Atlanta -- The pastor and 10 members of an Atlanta church that backs the corporal punishment of children were charged with child abuse Friday for allegedly beating two boys during services last year.
The aggravated assault and child cruelty charges are the latest development in the highly publicized investigation of the 130-member House of Prayer church.
Those indicted include the Rev. Arthur Allen Jr., 69, and 10 parents of children who were taken into protective custody during the investigation.
Allen said he and members of his congregation will plead innocent.
"I will call for a trial by jury,'' Allen said at his church Friday. "I'm delighted for the opportunity to face these charges, to resolve everything one way or another.''
The indictment charges that church members twice beat the boys, then 7 and 10, during services in February, causing "cruel and excessive mental pain.'' According to prosecutors, Allen directed the beating in which the children were held in the air by congregants while being struck.
Prosecutor Paul Howard said the spankings left both boys with open wounds near vital organs. He said the boys were beaten after refusing to cooperate and just "being kids.''
"This is not a normal whipping,'' Howard said. "These are severe and extreme beatings.''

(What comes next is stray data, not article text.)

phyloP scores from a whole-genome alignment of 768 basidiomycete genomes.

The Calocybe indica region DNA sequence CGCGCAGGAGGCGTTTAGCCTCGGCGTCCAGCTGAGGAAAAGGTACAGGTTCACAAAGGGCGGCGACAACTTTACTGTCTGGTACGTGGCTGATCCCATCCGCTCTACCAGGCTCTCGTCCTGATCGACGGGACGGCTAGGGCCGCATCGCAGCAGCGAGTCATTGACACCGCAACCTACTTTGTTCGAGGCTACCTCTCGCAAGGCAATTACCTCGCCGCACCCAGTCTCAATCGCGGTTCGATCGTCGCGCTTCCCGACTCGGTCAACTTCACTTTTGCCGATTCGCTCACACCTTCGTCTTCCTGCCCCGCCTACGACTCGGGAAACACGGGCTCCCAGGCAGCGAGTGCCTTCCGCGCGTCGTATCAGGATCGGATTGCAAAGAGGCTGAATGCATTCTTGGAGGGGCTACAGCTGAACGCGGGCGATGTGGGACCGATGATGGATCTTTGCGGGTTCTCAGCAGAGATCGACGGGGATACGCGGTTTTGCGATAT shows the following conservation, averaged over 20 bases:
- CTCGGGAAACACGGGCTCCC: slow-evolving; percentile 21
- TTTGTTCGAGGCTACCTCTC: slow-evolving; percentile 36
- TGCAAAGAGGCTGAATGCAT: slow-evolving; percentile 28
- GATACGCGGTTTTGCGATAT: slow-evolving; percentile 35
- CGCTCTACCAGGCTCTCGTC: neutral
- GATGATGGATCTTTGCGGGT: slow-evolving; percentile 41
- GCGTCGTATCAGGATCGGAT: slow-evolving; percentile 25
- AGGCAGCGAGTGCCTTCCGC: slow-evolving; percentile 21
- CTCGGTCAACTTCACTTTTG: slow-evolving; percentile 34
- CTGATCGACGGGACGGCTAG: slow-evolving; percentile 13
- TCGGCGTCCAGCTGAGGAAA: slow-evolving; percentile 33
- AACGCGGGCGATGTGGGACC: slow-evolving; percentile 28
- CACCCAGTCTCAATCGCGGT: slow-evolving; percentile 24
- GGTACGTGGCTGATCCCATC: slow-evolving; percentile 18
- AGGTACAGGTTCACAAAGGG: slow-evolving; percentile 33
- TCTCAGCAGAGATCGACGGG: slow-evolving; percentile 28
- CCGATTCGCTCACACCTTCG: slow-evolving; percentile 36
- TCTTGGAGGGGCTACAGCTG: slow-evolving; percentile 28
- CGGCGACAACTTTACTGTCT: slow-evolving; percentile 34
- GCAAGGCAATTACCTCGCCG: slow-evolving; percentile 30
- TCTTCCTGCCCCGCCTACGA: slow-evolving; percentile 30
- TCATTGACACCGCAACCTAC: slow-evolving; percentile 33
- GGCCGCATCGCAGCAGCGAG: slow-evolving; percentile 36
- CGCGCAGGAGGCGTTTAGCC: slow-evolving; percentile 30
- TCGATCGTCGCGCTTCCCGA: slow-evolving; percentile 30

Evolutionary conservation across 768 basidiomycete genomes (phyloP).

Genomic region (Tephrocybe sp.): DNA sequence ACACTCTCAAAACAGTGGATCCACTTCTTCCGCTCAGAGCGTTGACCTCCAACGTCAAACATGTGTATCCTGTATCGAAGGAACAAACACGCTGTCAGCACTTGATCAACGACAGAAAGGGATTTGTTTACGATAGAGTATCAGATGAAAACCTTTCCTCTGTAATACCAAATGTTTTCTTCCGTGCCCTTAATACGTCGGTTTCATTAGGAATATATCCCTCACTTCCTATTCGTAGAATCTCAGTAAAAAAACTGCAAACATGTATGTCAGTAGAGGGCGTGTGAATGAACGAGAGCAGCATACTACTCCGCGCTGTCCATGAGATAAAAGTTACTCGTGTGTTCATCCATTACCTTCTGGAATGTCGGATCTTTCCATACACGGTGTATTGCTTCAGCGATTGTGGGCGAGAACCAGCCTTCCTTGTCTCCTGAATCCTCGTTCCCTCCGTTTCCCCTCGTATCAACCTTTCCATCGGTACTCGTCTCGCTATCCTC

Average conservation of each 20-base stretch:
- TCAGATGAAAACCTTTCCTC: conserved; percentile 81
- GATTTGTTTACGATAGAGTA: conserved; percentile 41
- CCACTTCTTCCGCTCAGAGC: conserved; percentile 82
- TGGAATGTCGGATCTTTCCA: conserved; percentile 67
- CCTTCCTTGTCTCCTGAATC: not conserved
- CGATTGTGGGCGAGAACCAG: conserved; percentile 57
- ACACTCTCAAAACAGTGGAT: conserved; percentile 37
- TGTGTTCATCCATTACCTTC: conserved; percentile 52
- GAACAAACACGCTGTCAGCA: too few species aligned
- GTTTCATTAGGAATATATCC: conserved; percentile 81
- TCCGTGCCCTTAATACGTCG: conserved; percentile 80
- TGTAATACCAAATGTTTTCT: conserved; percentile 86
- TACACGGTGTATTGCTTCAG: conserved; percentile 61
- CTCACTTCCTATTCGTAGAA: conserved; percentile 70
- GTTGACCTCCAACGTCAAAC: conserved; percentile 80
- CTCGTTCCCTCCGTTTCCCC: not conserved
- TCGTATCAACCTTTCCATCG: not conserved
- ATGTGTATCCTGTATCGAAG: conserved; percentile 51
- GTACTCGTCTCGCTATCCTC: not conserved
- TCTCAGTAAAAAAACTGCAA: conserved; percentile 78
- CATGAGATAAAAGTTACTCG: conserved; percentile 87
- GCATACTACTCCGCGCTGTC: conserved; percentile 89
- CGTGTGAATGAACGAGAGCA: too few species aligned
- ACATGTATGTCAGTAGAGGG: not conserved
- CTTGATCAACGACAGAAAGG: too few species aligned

Allen has acknowledged directing the spanking of children during church services, but calls them necessary to maintain discipline. He has accused authorities of violating his congregation's religious freedoms.
The church members face up to 20 years in prison on the assault charges and up to 10 years on the cruelty charges.
State officials took 49 children from six church families last March after teachers told police and social workers about the boys' injuries. The state later returned 35 of the children after acknowledging they had uncovered evidence of no more than three abused children.
More than a dozen children remain in state custody. The Division of Children and Family Services has asked a Juvenile Court judge to permanently sever the relationships of eight children with their parents so they can be put up for adoption.